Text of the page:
By Jason Mount
Bright lights illuminated the Yvonne Theater as the bass from the loud music vibrated the seats. Rider’s Drag Race was back once again to stun the crowd.
In years past, the performance was a chance for students to dress in their best drag and compete for the title of champion. On Feb. 8, however, the competition was turned into a showcase of drag talent, both student and professional alike.
Junior technical theater major Makenzi Kalsch attended this year’s Drag Race as well as the year before, and thought that losing the competition aspect could help students understand what a real drag show could be like.
“I thought it was very unique,” Kalsch said. “A lot of people only see drag through the T.V. show ‘RuPaul’s Drag Race,’ so seeing a live drag show was a new experience for a lot of Rider students.”
The event once again intended to raise money for Rider’s Relay for Life, collecting money via Venmo and walking around with buckets in between performances.
The night’s entertainment started with a number by Miss Phoebe Mantrapp, a drag entertainer from New Hope, Pennsylvania. Her lip-sync performance of Lizzo’s “Good as Hell” set the tone for an energetic evening the students would cheer for.
The show continued with performances by drag queens from Philadelphia, including Cyannie, Morgan Wells, Maria Topcatt and Sapphira Cristal.
Wells was introduced as an owner of her own costume design business, a hobby that was apparent upon her first step on stage. She graced the stage and evoked gasps from the audience as she shimmered in her opulent gold gown with large sunflower headpiece, twirling around as the light glittered off of her dress.
Maria Topcatt was another crowd favorite, showing off her talent in burlesque to a slower jazz rendition of Britney Spears’ “Toxic.” Topcatt swirled her long, black ensemble around a coolly lit stage, stripping off her coat and dress-train to the adventurous rhythm of the song.
Topcatt’s electric performance was met with thunderous applause, to which she bowed graciously and addressed the audience “Thank you so much, now take out your phones so you can follow me.”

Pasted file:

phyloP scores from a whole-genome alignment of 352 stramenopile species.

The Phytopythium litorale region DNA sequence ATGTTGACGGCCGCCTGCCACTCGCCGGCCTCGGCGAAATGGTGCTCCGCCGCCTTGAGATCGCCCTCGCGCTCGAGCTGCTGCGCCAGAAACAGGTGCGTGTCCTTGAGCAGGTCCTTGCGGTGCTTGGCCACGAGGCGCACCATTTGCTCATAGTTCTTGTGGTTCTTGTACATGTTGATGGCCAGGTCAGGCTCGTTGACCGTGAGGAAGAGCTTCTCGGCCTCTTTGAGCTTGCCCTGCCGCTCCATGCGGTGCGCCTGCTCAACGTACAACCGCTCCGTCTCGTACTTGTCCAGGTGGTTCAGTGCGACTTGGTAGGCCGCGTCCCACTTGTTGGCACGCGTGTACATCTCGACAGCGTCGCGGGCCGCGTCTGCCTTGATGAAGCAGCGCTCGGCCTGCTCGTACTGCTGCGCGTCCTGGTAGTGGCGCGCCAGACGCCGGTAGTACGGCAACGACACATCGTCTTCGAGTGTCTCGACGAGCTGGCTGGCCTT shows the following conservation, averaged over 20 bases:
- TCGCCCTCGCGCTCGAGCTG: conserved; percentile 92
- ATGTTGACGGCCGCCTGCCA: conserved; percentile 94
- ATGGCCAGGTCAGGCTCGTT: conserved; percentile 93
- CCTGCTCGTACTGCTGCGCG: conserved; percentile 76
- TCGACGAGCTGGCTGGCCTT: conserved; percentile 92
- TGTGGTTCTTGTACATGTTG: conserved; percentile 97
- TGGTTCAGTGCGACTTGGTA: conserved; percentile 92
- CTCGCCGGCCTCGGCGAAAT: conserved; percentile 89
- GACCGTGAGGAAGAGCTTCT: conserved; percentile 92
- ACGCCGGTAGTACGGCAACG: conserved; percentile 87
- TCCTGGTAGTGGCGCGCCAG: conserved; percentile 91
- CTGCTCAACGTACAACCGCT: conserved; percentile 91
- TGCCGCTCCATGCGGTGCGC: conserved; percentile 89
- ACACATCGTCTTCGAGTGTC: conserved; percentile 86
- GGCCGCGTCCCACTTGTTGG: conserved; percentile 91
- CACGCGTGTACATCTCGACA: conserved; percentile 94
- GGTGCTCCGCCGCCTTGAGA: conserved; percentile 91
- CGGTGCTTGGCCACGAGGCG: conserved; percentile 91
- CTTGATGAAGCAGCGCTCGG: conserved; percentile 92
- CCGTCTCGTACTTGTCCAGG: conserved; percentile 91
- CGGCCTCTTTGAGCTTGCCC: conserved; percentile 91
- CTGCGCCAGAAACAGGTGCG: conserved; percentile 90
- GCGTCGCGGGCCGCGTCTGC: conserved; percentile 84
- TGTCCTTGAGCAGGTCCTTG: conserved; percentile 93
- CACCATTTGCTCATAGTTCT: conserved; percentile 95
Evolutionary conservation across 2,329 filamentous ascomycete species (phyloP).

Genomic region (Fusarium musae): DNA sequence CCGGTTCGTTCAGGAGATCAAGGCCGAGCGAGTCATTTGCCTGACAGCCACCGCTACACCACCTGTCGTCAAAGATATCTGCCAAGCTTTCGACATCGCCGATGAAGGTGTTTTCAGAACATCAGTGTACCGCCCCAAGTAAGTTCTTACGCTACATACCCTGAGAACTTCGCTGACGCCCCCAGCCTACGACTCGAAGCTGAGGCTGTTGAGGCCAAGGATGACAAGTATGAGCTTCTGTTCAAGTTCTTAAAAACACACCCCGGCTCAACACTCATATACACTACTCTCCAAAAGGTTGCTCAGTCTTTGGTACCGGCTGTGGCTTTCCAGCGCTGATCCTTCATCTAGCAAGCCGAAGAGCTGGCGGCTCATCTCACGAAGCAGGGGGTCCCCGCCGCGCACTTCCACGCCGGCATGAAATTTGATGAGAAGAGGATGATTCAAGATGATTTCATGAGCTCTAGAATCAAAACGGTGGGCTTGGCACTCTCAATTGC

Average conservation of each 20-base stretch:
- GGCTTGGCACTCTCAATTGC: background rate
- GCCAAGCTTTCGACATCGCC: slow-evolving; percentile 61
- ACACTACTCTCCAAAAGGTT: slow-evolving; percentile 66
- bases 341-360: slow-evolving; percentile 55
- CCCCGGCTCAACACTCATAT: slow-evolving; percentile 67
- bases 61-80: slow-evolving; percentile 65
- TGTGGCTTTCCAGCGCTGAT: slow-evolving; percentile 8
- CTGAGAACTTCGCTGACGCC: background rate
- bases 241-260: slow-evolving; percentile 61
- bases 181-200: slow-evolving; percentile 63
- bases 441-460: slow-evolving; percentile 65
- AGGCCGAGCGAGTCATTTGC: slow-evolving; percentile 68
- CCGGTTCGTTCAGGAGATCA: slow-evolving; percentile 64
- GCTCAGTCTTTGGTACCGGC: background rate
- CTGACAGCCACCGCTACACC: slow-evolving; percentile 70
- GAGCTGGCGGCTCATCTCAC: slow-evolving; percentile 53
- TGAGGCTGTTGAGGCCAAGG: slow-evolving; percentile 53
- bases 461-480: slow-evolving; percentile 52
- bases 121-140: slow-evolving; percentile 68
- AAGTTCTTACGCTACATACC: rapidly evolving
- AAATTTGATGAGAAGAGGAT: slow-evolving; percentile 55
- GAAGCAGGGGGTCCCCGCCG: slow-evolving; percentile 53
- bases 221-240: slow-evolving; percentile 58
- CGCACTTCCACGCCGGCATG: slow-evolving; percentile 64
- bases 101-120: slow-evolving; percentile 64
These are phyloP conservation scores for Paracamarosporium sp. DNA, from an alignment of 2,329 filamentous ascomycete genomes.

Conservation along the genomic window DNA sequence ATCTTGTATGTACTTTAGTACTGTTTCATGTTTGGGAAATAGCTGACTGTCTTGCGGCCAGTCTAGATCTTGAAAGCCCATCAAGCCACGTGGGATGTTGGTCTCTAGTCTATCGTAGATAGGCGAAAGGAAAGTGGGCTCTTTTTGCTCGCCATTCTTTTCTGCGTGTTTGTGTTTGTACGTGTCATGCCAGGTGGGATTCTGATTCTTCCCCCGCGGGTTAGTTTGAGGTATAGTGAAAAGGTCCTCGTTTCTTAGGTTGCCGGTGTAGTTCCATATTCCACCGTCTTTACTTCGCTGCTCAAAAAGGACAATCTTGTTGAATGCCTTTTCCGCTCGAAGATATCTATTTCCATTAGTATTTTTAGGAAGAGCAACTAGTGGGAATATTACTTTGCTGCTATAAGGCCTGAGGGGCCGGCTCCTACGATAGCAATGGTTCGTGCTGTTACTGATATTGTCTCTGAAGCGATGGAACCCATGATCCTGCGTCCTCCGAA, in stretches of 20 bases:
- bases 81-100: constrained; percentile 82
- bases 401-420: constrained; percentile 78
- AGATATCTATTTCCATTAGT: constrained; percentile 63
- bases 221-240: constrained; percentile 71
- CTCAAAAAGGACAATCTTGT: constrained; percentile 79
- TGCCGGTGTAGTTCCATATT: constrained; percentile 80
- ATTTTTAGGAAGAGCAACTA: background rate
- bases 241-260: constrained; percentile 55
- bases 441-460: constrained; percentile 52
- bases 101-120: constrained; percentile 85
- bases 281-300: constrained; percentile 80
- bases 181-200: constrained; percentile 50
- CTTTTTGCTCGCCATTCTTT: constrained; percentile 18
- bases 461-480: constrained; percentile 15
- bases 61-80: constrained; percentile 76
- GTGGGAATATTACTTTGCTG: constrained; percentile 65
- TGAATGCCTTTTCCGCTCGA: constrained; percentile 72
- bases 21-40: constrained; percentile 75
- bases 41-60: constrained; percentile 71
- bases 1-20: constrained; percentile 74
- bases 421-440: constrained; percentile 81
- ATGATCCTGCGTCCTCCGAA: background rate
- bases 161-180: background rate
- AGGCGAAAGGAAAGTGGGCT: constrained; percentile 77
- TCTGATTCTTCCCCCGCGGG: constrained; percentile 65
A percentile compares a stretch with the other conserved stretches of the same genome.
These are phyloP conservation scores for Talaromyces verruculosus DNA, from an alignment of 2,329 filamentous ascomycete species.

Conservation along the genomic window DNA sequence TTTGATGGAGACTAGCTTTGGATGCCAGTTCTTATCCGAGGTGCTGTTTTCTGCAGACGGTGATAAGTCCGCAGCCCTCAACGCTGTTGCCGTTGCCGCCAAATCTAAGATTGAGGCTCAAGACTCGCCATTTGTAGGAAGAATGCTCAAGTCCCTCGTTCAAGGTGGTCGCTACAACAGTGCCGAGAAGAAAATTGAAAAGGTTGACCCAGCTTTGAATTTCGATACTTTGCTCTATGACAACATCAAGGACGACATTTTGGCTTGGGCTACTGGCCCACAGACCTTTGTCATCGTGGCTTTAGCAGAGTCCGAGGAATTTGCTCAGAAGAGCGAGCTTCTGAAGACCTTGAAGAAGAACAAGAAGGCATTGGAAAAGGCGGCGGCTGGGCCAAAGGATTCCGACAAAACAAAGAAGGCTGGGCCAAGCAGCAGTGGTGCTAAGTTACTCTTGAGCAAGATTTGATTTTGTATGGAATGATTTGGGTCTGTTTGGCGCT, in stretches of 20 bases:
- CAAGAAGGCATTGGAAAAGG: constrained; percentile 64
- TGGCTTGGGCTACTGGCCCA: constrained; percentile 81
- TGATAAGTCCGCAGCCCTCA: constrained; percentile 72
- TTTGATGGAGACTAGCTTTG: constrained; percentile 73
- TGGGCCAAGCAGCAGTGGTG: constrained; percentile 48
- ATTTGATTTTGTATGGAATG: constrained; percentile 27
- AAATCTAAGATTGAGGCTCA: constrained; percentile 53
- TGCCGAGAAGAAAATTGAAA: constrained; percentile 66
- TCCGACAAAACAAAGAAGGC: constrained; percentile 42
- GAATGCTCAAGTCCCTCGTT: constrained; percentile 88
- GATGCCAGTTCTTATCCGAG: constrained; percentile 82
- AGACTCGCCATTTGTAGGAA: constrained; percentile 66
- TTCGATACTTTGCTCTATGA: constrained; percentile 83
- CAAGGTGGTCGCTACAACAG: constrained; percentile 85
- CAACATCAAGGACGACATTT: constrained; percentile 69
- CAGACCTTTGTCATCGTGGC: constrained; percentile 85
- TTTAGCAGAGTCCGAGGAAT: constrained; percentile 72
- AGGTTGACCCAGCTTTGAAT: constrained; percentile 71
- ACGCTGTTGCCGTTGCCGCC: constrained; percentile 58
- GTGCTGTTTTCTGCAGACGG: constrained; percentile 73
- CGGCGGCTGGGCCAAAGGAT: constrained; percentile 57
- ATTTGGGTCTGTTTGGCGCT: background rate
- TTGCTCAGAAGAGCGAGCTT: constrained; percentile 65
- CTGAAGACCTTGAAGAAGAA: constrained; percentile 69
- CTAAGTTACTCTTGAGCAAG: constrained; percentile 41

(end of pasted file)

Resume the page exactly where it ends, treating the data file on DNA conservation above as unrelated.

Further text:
She roused more giggles from the audience with more conversations with the audience, even calling out to the theater majors in the crowd.
“Who here is a theater major?” Topcatt asked, to which she was met with a large amount of raised hands. “Good. This is your future,” she joked as she gestured to herself.
Another energetic performer was Sapphira Cristal, who lip-synced to a medley of female-performed hip-hop songs. Once she was finished, she wanted to promote a message of self-love.
“I want everyone to hug themselves right now. This isn’t a choice, you have to do it,” Cristal said. “Now I want you all to repeat after me: I fully love and accept myself.”
Cristal’s mantra echoed through the theater as the audience repeated it multiple times, the feeling of self-love radiating through the crowd.
Halfway through the evening, Associate Dean of Student Life Nick Barbati came out on stage to give a heartfelt introduction to New Hope icon and friend, Miss Pumpkin. Barbati celebrated Miss Pumpkin for her achievements of raising over $1 million for HIV research, and graced her with the crown as Rider’s first drag hall of famer.
The show continued with several more performances from the night’s talent, as the performers donned different outfits and continued to stun the crowd.
Before the night ended, however, there was one final act that viewers of last year’s Drag Race could not wait to see.
“My favorite part was Diana Jettcrash,” Kalsch said. “I really enjoyed the theatrical aspect of her performance. She’s simply incredible.”
Diana Jettcrash, also known as senior musical theater major Terren Mueller, won last year’s Drag Race and returned this year to raise the bar.
Jettcrash was wheeled onto the stage on a stretcher, covered with a white sheet. Suddenly, she was brought to life and dressed reminiscent of the bride of Frankenstein. Her number conjured gasps, cheers and applause from the audience at numerous points.
The crowd hollered loudest, however, during Jettcrash’s lip-sync to Kim Petras’ “There Will Be Blood,” where she stood over a patch of plastic on the stage and drenched herself in fake blood, closing the evening’s festivities with a classic death drop.
As students left the Yvonne Theater, music accompanying their exit, comments of their amazement filled the air, making Drag Race yet another successful event to add to the books.
Published in the 2/12/2020 issue of The Rider News.